And with that word we riden forth our way; And he began with a right mery chere His Tale anon, and saide as ye fhul here. 860

THE KNIGHTES TALE.

Vvuilom, asolde stories tellen us,
Ther was a duk that highte Theseus;
Of Athenes he was lord and governour,
And in his time swiche a conquerour,
That greter was ther non under the forme; 86,5

Ful many a riche contree had he wonne.
What with his wisdom and his chcvalrie'
He conquerd all the regne of Feminie,
That whilom was ycleped Scythia,
And wedded the fresfhe quene Ipolita, 870

And brought hire home with him to his contree
With mochelglorie and great solempnitee,
And eke hire yonge susterEmelie.
And thus with victorie and with melodie
Let I this worthy duk to Athenes ride, 87/

And all his host in armes him beside.

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And certes, if it n'ere to long to here,
1 wolde have told you fully the martere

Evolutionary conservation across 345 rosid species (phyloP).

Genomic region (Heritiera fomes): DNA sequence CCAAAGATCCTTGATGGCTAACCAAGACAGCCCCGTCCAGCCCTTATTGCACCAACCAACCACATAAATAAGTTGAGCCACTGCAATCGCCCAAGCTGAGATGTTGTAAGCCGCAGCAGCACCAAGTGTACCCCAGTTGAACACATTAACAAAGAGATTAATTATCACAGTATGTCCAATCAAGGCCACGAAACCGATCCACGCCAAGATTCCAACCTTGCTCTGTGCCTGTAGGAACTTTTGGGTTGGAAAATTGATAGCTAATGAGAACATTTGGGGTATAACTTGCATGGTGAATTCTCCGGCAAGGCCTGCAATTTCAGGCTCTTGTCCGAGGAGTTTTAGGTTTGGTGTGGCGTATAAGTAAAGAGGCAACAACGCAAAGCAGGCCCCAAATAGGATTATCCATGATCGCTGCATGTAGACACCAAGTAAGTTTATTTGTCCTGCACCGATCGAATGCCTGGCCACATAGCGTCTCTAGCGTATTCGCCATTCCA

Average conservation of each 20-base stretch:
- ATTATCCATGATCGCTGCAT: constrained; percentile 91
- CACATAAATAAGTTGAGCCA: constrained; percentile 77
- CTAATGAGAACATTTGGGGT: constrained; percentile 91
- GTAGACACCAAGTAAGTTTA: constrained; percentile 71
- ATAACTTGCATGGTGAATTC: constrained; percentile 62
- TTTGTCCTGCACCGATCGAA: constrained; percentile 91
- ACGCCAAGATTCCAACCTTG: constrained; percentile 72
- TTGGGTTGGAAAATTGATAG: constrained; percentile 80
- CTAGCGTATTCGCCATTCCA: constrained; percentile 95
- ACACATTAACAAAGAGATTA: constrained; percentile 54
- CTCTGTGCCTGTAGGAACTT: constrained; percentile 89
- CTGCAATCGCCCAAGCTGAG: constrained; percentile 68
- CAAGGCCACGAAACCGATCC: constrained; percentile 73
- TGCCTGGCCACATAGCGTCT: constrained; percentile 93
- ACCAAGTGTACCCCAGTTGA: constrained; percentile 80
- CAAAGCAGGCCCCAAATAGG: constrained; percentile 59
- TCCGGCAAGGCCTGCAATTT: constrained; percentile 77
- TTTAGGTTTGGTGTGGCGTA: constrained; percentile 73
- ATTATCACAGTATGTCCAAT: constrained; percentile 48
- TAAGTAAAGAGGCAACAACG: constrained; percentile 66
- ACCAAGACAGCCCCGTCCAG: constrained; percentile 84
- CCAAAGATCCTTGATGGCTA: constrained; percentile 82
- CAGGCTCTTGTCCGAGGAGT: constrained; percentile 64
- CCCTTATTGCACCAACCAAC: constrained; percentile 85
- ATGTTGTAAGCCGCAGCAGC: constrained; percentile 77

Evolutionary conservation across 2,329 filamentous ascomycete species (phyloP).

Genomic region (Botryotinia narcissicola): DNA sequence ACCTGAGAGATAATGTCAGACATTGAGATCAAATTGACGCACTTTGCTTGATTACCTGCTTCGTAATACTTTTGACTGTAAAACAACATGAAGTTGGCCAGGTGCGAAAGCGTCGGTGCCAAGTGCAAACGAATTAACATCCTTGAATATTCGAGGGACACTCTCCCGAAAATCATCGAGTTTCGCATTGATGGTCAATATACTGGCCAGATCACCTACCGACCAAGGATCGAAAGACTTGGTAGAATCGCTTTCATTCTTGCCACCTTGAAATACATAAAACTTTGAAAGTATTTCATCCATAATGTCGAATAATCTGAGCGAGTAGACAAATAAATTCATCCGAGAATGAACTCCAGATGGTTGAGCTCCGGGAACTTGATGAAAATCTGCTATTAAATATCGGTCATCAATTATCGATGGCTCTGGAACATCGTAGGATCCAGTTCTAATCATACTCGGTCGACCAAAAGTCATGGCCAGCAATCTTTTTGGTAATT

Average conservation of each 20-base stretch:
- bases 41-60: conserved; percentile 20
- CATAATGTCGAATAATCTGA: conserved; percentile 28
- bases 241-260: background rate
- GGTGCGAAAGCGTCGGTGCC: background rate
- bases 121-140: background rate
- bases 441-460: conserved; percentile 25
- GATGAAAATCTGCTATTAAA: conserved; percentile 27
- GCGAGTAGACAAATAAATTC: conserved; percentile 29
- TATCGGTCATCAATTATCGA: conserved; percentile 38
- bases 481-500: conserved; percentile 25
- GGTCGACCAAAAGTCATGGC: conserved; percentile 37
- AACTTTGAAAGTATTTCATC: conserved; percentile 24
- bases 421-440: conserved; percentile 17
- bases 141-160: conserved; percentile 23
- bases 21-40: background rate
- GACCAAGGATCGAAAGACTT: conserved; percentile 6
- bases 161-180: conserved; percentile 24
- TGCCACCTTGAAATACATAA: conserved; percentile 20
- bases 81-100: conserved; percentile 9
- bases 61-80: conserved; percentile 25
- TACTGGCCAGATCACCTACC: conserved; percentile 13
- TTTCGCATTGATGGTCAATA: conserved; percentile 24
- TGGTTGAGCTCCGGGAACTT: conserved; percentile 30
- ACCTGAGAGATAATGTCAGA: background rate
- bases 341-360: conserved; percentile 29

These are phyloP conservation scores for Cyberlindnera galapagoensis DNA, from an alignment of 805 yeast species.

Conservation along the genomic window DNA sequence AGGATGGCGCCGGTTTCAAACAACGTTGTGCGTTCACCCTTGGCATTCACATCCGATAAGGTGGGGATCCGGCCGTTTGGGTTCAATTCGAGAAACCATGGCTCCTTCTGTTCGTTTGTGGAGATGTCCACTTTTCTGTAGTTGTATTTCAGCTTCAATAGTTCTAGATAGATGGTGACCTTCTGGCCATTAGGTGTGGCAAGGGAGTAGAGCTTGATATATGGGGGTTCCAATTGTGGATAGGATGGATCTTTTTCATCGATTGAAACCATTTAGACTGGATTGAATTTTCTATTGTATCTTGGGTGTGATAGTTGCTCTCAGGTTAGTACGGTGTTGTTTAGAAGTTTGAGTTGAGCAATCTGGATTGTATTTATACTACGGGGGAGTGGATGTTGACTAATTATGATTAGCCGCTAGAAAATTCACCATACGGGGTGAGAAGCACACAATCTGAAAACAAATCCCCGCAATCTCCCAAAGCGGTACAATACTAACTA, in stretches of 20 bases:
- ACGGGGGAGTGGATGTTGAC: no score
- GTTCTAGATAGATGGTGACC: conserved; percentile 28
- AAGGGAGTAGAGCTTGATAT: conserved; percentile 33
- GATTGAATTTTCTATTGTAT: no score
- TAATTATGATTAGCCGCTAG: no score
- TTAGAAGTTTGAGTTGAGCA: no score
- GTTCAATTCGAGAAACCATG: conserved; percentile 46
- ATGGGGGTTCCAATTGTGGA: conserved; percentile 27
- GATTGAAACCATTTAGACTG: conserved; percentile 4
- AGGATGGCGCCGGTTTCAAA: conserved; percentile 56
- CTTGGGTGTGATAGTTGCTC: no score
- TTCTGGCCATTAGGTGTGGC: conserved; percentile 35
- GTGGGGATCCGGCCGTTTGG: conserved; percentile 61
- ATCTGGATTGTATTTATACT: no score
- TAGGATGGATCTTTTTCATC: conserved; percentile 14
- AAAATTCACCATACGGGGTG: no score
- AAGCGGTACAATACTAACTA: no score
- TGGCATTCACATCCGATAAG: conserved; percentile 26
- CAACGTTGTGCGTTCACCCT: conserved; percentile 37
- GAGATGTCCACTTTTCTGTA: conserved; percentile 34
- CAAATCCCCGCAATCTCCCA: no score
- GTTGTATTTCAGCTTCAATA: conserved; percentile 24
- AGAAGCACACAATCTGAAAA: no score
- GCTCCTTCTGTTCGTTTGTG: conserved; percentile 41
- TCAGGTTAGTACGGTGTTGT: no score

How wonnen was the regDe of Feminie
By Theseus and by his chevalrie, 880

And of the grete bataille for the nones
Betwix Athenes aud the Areafones,
And how alleged, was Ipolita,
The faire hardy quene of Scythia,
And of the feste that was at hire wedding", S 85

And nf the temple at hire home coming;
But all this thing I moste as now forbere:
I have, God wot, a large feld to ere,
And/weke ben the oxen in my plow:
The remenent of my File is long. ynow. 890

I wil not letten eke non of this route;
J.et every felaw telle his Tale aboute,
And let se now who ftal the fouper whine.
Ther as I left 1 wil agen beginne.

This du.k, oS whom I made mentioun, 895

Whan he was comen almost; to the toun,
In all his wele and in his mode pride,
He was ware, as he cast his eye aside,
Wher that ther knuled in the highe wey
A compagnie of ladies twey and twey, pco

■fy. 886. Amiofib: tcmplcl The editions, and all the mss. except two, rend tcmpcjl. But The Theseida says nothing of any tempest; on the contrary it fays that the passage

Tosto furnito f u et senza pere.

1 Jure therefore preferred the reading of mjs. C. i, and Ha. as